• Mobile access— Not all GPS fleet-tracking software have mobile apps or a mobile Web version. If you need anytime, anywhere access to your software, make sure it's cloud-based or that an app is available for your preferred device.
  • Third-party integration— This can help you save tons of time by automatically syncing data into your accounting, payroll, time attendance and other related software.
  • Help/customer support— Find a vendor that lets you contact a real, live person anytime you need help, whether it be via phone or live chat. Other types of support include help-desk ticket systems, email support, documentation and how-to videos.

While the system you choose should fit into your budget, you shouldn't choose your GPS solution based solely on the price.

"All GPS tracking companies are not created equal," said Ryan Driscoll, marketing director at GPS fleet-tracking service provider GPS Insight. "It is about choosing the best solution that will help with your business challenges and deliver the most return on investment. Choose a GPS tracking company that will be a long-term partner for location intelligence, not just a vendor that tells you where your trucks are."

You should also keep in mind that some services require long-term contracts and might want to avoid those if you're not sure you’re going to stick with the system, said George Karonis, founder and CEO of GPS fleet-tracking service provider LiveViewGPS.

Before you purchase a GPS fleet-tracking service, our experts said you should ask yourself these 10 questions:

  • Are there any processes we could automate in regards to payroll, driving logs, routing or call scheduling?
  • Is our business operating in the greenest way possible, and will this system help us continue to do so or make improvements?
  • Can we rely on our employees to consistently and accurately log hours worked and service calls met?
  • Have we experienced or are we worried about theft of our equipment or our vehicles?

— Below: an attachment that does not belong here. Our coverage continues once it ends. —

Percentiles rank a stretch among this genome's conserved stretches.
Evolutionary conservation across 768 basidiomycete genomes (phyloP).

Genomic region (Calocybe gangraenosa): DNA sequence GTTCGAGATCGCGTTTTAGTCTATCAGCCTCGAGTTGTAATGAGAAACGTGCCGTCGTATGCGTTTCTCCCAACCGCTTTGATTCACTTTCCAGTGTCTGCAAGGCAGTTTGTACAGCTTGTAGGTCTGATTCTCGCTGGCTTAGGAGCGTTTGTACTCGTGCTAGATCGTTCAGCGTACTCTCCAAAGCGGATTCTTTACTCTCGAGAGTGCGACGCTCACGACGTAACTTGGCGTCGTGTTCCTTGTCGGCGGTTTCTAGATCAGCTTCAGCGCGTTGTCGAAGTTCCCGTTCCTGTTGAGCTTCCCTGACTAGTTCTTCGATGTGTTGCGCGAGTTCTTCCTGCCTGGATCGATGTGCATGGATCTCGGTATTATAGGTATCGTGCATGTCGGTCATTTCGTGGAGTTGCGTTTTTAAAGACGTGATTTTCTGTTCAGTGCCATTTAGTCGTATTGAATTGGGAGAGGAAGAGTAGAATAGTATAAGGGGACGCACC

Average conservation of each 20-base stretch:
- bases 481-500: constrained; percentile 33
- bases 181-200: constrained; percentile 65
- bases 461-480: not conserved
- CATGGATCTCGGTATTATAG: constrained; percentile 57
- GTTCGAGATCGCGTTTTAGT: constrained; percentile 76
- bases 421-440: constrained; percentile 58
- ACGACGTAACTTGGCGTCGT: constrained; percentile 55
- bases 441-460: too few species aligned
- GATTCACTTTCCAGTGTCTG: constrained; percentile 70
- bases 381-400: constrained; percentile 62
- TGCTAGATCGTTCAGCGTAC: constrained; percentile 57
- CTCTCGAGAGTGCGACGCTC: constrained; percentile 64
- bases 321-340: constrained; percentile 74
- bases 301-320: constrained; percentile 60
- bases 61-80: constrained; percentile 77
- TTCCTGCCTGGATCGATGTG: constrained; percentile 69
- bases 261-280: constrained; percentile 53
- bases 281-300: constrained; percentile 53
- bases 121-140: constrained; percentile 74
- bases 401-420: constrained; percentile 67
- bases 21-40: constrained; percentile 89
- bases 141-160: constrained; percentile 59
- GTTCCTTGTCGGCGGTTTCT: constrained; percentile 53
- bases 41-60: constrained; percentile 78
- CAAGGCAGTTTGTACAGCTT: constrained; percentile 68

• Are we overspending on our mobile workforce?
  • Do our fuel costs put a strain on our bottom-line profitability?
  • Can this system address the problems we're trying to solve?
  • Will this system improve our customer service quality?
  • What features do we need now, and what might we need in the future?
  • What type of return on our investment will we get with this system?

By asking yourself these questions, you should be able to find the right GPS fleet-tracking system.

Our experts agreed that one major issue often arises when installing the systems: employee pushback.

"Installing a GPS tracking system in fleet vehicles can sometimes be a sensitive topic, as some may consider it an invasion of privacy," Ewing said. “When installing a new system, it's important that managers educate drivers on the specific reason behind it, whether it's related to a business goal or safety issue."

Karonis agreed that employee pushback can be a problem, and offered a few different ways to handle the issue.

"I have learned that there are two different ways to deal with this situation," he said. "One is to be upfront and honest with your employees, explain to them exactly what you are looking to accomplish, and how this system is going to help you do that. The second way is to install these units discreetly. With this option, you will be able to find out exactly what your drivers are doing, and who your problem employees are. Then, [have] a meeting to explain that you have been tracking their vehicles, and how this system will be used moving forward," Karonis said.

Ready to choose a GPS fleet-tracking system? Here's a breakdown of our complete coverage:

Editor's Note: Looking for a GPS fleet-tracking system? If you’re looking for information to help you choose the one that's right for you, use the questionnaire below to have our sister site, BuyerZone, provide you with information from a variety of vendors for free:

buyerzone widget

Updated Aug. 20, 2015. Additional reporting by Brittney Helmrich.

Sara Angeles
Sara Angeles

Sara is a tech writer with a background in business and marketing. After graduating from UC Irvine, she worked as a copywriter and blogger for nonprofit organizations, tech labs and lifestyle companies. She started freelancing in 2009 and joined Business News Daily in 2013. Follow Sara Angeles on Twitter @sara_angeles.